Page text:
Art Will We Be Obsolete As The Nokia 3310?

Will We Be Obsolete As The Nokia 3310?

Giorgia Massari

Accustomed to moving from white cube galleries to industrial locations with super-wow setups, the Sides Of A Coin exhibition currently running at London’s Split Gallery struck us as devising a hybrid version of these two completely opposite modes. While art-world purists do not conceive of setups other than clean ones with white walls and well-placed lights, the counter-trend of exhibitions in disused spaces is increasingly catching on. Split Gallery with a bipersonal exhibition by German artists Miriam Beichert and Camille Theodet manages to wink at both. A white cube but with walls daubed with a spray can and ventilation pipes prominently displayed on the ceiling. All the work of the two very young artists who reflect on our age, the post-digital age, and its strong ambiguous component. In particular, it is Beichert’s works that make us think about the concept of the obsolete, which, while they look at the ever-changing objects of our everyday life, also make us wonder when we too will be obsolete?

Faded objects like our memories

In the works of Miriam Beichert (Stuttgart, 1999) the familiar meets the nostalgic. All seen through the lens of consumerism, to which we are blatantly enslaved. Nokia cell phones, BIC lighters, CASIO watches, Adidas sweatshirts. The subjects of Miriam’s canvas works belong to our past, although some are back in a big way like the acetate suit. Beyond this detail, the artist’s intention is to focus mainly on technology and our digital culture, investigating the transformations it is bringing to human connections.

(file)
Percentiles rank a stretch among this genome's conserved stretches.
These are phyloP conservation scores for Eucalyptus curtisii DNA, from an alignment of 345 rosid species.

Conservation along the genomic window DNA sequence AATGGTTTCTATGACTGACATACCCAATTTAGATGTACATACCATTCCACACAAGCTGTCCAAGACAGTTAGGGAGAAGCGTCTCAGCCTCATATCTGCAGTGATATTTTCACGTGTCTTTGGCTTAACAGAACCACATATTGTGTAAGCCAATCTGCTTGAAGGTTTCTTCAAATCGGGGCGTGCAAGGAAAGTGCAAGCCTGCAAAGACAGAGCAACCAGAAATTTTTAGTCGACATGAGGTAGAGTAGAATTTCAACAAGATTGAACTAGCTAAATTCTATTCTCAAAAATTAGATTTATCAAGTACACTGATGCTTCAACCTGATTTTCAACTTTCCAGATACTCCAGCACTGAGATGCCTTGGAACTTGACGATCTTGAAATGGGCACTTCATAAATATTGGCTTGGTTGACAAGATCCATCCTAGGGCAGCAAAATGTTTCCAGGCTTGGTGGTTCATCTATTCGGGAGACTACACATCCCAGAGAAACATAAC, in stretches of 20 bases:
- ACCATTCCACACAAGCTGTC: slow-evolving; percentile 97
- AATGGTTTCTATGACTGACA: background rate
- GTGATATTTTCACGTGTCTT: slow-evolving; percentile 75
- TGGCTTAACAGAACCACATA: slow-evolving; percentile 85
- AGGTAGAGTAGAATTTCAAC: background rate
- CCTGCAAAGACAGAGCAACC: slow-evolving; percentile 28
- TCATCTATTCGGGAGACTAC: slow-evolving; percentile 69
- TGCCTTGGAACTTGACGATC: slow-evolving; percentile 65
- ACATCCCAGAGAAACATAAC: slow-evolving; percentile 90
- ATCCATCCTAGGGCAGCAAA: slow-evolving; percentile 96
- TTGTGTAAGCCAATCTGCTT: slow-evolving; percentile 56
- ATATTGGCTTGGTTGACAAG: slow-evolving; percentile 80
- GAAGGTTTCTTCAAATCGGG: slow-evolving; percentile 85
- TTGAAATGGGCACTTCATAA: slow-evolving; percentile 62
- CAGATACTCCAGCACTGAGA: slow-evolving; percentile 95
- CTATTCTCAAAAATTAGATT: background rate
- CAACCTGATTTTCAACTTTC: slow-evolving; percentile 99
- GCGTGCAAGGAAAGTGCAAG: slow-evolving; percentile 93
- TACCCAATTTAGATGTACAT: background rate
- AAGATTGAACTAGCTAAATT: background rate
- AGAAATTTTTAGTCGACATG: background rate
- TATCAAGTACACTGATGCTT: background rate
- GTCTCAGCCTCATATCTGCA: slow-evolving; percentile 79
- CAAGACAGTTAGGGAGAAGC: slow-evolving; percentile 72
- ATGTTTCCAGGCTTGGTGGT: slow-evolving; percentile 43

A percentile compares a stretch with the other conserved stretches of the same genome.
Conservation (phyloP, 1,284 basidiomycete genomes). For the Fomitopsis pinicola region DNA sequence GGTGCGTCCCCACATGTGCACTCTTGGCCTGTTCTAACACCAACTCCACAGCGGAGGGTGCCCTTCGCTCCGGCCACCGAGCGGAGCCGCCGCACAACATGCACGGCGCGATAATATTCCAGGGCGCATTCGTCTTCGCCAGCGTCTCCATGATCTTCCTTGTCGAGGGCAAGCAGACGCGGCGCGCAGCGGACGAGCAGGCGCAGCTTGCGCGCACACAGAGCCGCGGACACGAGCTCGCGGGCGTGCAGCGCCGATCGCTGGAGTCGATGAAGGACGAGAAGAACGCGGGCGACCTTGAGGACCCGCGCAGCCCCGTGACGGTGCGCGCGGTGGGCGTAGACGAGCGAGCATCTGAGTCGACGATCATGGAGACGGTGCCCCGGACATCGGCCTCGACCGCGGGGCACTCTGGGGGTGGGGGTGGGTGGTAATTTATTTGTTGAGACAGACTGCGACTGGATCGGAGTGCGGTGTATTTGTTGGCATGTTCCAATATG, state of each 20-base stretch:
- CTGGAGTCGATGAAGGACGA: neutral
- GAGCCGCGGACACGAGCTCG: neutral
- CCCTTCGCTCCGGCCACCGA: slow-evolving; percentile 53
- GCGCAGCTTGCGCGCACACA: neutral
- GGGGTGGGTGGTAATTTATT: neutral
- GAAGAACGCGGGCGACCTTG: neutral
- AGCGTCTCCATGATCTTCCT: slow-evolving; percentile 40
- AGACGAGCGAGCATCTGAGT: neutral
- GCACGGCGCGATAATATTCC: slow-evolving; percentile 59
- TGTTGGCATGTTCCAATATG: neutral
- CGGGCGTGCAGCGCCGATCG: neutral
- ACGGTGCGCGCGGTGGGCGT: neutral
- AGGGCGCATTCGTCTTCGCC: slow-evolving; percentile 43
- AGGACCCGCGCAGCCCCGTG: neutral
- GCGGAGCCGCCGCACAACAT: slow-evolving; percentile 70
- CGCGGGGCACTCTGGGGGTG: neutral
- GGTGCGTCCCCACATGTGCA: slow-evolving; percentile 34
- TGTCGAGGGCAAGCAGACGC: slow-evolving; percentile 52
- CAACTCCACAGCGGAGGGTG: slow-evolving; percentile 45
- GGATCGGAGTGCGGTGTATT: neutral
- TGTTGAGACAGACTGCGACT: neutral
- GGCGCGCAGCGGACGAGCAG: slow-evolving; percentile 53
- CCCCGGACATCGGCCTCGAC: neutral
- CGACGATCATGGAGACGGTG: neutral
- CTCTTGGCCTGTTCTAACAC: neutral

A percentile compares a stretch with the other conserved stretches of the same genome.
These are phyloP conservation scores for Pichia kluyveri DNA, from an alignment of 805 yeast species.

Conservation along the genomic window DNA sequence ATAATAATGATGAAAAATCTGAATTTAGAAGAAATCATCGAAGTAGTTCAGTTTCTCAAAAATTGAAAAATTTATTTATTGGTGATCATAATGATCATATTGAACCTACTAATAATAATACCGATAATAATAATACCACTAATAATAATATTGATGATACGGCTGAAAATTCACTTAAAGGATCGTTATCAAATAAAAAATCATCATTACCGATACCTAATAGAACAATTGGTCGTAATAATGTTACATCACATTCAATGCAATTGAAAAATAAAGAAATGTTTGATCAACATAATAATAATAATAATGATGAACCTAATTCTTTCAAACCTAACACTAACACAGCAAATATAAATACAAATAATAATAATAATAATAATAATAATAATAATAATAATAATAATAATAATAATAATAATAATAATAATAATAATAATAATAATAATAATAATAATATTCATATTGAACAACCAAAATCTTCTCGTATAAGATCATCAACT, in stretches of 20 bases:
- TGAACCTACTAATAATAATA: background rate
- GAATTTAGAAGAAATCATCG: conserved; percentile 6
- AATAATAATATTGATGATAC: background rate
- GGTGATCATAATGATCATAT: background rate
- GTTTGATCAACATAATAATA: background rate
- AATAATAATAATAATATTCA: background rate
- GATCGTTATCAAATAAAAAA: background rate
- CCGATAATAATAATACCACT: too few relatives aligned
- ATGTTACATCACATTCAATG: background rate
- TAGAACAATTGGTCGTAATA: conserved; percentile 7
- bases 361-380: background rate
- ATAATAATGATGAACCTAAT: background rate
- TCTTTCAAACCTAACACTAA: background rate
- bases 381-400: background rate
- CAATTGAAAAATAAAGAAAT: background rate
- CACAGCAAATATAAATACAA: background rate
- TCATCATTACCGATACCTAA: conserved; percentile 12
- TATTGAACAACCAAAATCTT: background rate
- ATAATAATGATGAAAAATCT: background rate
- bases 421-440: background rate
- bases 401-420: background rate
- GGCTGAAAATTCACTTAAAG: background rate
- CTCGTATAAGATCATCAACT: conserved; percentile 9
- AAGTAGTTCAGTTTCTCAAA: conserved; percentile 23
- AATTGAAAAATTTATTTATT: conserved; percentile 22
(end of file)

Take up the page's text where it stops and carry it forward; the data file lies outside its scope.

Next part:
Take for example the iconic Nokia 3310, which went from an object of desire to trash in a very few years. The technique with which Miriam Beichert creates it looks like that of a street artist on a street wall, but it is actually acrylic on canvas, reinforcing even more the ambiguity of the exposure. Moreover, the blurred effect is meant to emphasize a feeling of faded memories that increasingly belong to us. Just as the objects of our present, which we quickly forget, so we do with the moments of our lives, faded and bland because they are not fully experienced, with eyes, brain and heart divided between a screen and the reality around us. Are we, therefore, also obsolete – human beings – for the world that was originally created? Do we need an upgrade? If everything is transient, if everything can be forgotten, can we be too? These are the questions that Miriam’s works raise, inviting us to reflect on our own relationship with the modern world.

Courtesy Split Gallery and the artists

Written by Giorgia Massari
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